Updated: Feb 7
Guest post from Sunshine Behavioral Health
“You are what you eat.” You've probably heard this platitude too many times to count, but have you ever stopped to consider whether what you eat has any bearing on how you feel?
Mental illness can affect anyone and may develop anytime in the form of anxiety, depression, bipolar disorder, obsessive compulsive disorder, dementia, and more. According to the World Health Organization (WHO), depression affects almost 300 million people. The primary therapies for depression include antidepressant medications and psychotherapies. However, psychotherapy services may be limited, and compliance with antidepressants is low. Medication is not always ideal or effective for everyone, not to mention the side effects. Lifestyle factors, such as physical activity and diet, may be better options for those with mild forms of depression or anxiety.
Your Mind on Meat
There are two schools of thought regarding its effects:
Some maintain arachidonic acid is beneficial since it's needed for muscle growth.
Other studies show it is an inflammatory chemical messenger that can trigger mood-changing disturbances in the brain including depression, stress, anxiety, and hopelessness.
One study looked at the relationship between red meat consumption and depression, anxiety and psychological distress in 482 women, aged 25-50 years old. They found that women who consumed the most red meat had a higher risk of depression compared with those who consumed less. They also found that women who consumed more red meat had more anxiety and distress compared to those who consumed less meat.
They concluded that red meat contains cholesterol, saturated fatty acid and heme iron, which are risk factors for chronic diseases. Red meat intake is also associated with higher BMI, higher prevalence of obesity, and lower physical activity levels. All of these factors may be associated with declining mental health due to oxidative stress and inflammation.
Plant-based foods, on the other hand, have zero cholesterol, low amounts of saturated fat, and plant-based iron, which has been shown to be better for health compared to heme iron found in meat. Plant-based foods also have fiber and phytonutrients (plant nutrients) — two things that are not found in meat. Both fiber and phytonutrients combat inflammation and fight oxidative stress, promoting optimal physical and mental health.
Saturated Fat and Brain Health
A study in Denmark found that high intake of saturated fat doubled the risk of developing mild cognitive impairment, a warning sign of Alzheimer's.
Symptoms of mild cognitive decline include:
Difficulty remembering names or recalling words
Forgetting to go to appointments or meetings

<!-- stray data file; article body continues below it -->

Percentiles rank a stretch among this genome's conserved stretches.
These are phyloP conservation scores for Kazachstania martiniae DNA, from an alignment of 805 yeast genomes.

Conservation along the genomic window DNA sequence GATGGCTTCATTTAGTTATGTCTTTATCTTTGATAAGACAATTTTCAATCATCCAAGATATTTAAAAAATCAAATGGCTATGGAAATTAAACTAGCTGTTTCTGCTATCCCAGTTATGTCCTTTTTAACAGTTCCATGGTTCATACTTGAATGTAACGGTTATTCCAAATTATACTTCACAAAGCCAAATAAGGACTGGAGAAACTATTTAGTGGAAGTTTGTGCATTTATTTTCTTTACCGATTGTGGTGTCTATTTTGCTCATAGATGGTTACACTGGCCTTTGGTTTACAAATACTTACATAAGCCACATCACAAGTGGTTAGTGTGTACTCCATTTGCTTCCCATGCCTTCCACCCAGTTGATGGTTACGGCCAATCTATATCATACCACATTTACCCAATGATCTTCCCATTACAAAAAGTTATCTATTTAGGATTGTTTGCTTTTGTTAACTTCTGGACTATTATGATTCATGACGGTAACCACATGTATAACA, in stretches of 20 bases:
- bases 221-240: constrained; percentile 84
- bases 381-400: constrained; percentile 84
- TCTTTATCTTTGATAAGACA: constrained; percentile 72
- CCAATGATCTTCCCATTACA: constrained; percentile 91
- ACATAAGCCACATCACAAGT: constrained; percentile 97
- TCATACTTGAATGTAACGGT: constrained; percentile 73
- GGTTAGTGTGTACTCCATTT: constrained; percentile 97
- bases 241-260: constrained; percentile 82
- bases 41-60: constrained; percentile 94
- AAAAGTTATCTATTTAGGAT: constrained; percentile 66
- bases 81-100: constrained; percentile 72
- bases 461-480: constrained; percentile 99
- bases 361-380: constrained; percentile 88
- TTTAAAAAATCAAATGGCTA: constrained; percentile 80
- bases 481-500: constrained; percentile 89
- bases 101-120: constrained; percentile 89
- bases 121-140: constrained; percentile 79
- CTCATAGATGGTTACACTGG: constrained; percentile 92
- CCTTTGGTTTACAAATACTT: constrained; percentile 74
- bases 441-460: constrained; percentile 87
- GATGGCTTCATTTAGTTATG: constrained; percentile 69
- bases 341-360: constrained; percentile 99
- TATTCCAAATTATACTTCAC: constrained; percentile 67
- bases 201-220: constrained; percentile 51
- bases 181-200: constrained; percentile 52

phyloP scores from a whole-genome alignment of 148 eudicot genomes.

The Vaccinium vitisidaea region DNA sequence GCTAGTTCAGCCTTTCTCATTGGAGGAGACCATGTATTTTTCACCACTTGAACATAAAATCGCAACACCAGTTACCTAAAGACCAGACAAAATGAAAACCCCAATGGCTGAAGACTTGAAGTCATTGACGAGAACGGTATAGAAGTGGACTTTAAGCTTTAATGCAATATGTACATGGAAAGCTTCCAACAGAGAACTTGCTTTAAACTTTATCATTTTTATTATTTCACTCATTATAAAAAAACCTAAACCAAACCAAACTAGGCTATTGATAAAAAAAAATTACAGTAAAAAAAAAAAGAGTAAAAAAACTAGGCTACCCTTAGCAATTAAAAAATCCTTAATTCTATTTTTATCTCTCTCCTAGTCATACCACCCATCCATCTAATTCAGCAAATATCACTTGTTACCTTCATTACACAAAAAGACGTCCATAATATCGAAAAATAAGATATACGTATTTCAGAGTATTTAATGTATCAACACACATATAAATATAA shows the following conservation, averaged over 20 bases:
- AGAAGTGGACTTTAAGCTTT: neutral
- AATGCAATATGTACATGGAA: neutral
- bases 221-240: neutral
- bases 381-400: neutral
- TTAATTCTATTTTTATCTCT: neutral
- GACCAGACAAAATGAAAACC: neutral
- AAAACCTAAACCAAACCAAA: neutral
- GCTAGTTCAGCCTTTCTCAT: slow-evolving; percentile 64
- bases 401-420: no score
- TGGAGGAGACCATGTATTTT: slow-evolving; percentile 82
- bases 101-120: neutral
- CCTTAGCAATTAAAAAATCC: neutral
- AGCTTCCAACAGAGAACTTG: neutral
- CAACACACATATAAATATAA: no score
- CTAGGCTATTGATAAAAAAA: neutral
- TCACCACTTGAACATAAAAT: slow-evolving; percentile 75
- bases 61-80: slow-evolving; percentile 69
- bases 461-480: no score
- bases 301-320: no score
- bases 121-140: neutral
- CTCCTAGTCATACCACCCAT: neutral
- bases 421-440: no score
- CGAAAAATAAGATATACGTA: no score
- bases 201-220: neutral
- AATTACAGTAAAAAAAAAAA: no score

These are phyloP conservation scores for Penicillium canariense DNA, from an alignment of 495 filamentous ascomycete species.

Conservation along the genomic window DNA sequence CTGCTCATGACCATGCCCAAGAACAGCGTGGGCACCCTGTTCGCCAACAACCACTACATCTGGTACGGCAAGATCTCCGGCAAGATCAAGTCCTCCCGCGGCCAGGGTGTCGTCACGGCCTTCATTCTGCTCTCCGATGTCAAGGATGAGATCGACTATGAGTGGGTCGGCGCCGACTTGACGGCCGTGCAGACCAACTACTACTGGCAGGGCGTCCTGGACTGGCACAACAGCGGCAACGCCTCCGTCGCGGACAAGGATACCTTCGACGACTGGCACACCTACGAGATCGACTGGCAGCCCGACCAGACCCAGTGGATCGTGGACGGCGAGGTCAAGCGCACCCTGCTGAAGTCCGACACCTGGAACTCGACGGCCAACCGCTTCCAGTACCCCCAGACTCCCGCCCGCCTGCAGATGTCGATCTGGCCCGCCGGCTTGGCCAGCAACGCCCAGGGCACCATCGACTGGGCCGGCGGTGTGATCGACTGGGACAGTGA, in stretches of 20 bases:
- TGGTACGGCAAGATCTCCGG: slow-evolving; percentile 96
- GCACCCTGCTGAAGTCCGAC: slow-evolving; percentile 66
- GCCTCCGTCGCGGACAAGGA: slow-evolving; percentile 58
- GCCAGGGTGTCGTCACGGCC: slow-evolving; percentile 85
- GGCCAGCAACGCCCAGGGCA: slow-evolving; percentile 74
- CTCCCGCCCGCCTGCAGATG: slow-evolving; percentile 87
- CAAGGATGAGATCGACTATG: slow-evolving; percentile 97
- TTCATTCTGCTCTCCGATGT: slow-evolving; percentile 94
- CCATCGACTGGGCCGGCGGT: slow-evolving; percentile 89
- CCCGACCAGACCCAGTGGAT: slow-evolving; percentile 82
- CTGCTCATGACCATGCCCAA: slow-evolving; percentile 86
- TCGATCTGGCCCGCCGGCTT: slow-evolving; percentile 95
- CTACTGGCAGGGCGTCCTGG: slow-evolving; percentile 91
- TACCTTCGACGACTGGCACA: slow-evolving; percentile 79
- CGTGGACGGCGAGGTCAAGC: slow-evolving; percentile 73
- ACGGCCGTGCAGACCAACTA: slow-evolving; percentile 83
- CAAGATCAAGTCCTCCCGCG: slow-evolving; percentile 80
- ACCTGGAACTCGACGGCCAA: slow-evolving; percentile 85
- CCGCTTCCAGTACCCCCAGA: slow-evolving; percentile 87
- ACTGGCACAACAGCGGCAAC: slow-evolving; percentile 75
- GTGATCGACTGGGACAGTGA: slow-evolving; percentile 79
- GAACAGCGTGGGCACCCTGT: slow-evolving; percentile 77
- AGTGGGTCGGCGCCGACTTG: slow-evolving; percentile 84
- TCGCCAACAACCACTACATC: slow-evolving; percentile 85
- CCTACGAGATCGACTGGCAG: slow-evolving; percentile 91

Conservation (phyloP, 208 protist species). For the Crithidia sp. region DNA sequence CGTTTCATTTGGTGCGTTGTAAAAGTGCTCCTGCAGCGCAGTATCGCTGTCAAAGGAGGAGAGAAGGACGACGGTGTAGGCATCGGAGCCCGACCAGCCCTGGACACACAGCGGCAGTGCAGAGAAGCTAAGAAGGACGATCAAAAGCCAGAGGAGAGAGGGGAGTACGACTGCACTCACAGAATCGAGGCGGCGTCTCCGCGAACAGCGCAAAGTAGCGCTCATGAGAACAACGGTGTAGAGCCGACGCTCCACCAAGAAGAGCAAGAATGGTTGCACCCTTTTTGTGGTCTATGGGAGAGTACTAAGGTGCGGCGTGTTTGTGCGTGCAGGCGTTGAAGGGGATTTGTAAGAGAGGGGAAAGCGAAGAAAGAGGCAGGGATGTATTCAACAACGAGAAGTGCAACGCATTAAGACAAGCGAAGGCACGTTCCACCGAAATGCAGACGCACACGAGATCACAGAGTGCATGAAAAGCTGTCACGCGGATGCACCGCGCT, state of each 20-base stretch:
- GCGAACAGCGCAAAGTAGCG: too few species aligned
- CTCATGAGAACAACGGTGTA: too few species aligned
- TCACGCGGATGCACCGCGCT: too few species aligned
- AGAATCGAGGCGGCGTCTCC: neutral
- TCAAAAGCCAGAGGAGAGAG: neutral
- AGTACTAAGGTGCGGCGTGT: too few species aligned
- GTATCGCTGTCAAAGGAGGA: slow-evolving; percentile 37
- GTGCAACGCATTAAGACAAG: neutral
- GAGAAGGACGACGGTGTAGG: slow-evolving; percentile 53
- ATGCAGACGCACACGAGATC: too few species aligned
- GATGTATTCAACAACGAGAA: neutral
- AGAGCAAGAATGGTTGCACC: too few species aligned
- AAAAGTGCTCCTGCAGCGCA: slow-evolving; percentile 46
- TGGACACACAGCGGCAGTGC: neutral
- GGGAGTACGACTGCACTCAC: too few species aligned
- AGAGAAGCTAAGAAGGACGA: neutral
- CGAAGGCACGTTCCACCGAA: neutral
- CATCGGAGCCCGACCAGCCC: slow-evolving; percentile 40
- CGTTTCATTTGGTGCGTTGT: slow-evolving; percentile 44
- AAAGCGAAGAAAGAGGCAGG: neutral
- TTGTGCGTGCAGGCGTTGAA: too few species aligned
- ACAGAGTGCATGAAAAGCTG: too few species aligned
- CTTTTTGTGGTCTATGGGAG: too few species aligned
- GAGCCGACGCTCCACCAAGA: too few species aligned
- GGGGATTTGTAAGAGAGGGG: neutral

When this occurs, it can be frightening and cause a person to seek comfort by self-medicating with strong tranquilizers, mood-boosting antidepressants, and other addictive drugs. If this is the case, it's important to seek professional help.
When you switch to a plant-based diet you cut down on the amount of saturated fat found in meat, butter, eggs, and other animal-derived foods.
This can reduce LDL (low-density lipoproteins) cholesterol levels, which may:
Increase the flow of blood to the brain
Reduce the levels of total cholesterol in the blood
Prevent cholesterol from accumulating in the brain and forming deposits called amyloid plaque that can lead to cognitive decline.
Research shows that the sooner you adopt a low-fat plant-based diet, the better.
A California study that followed 9,844 individuals for 30 years found that high cholesterol levels in a person's blood, while in their 40s, predicted their risk for Alzheimer's Disease when they reached their 70s.
Swapping out meat for plants may have positive affects on your brain.
Your Mind On A Plant-based Diet
Depression, Anxiety, and Stress
Animal-based products may cause depression through inflammation. Plant-based foods are high in phytonutrients that act like antioxidants, fighting inflammation. A plant-based diet may naturally help to fight depression and lower levels of stress and anxiety.
Attention deficit hyperactivity disorder (ADHD) is a neurodevelopmental disorder that makes it hard to concentrate, consider consequences of actions beforehand, or sit still.
While eating more plant-forward meals won't cure ADHD, studies suggest it can help ease its symptoms. One 2018 report from China found that fewer children on a vegetarian diet had ADHD symptoms compared to those who ate processed foods.
At the other end of the life spectrum, researchers found that individuals ages 45-to-74 years who ate more plant-based foods were 18 to 33% less likely to develop cognitive decline in their later years than those who were strictly omnivores.
Mental Focus and Productivity
A study conducted by City Pantry, a British food service company that delivers lunches to workplaces, found that plant proteins, leafy greens, and vegan dark chocolate boosted brain power and fostered good moods while processed meats and cheeses had the opposite results.
Fun fact: the brain uses about 20% of the total energy that the body gets from food and quality counts!
Processed foods can have an inflammatory effect on the brain, which in turn forces the brain to consume a considerable amount of energy just to keep going. In the above mentioned study, the anti-inflammatory plant-based lunches didn't tax the brain and allowed workers to return to their desks energized and focused on their tasks.
Should a mid-morning or mid-afternoon snack be needed, nuts, seeds, fruits and avocados can provide the energy necessary to undertake a challenging assignment. (Stuffed avocado with mango, tomato, red onion, pumpkin seeds, and a squeeze of lime is pretty delicious!)
Plant-based nutrients of focus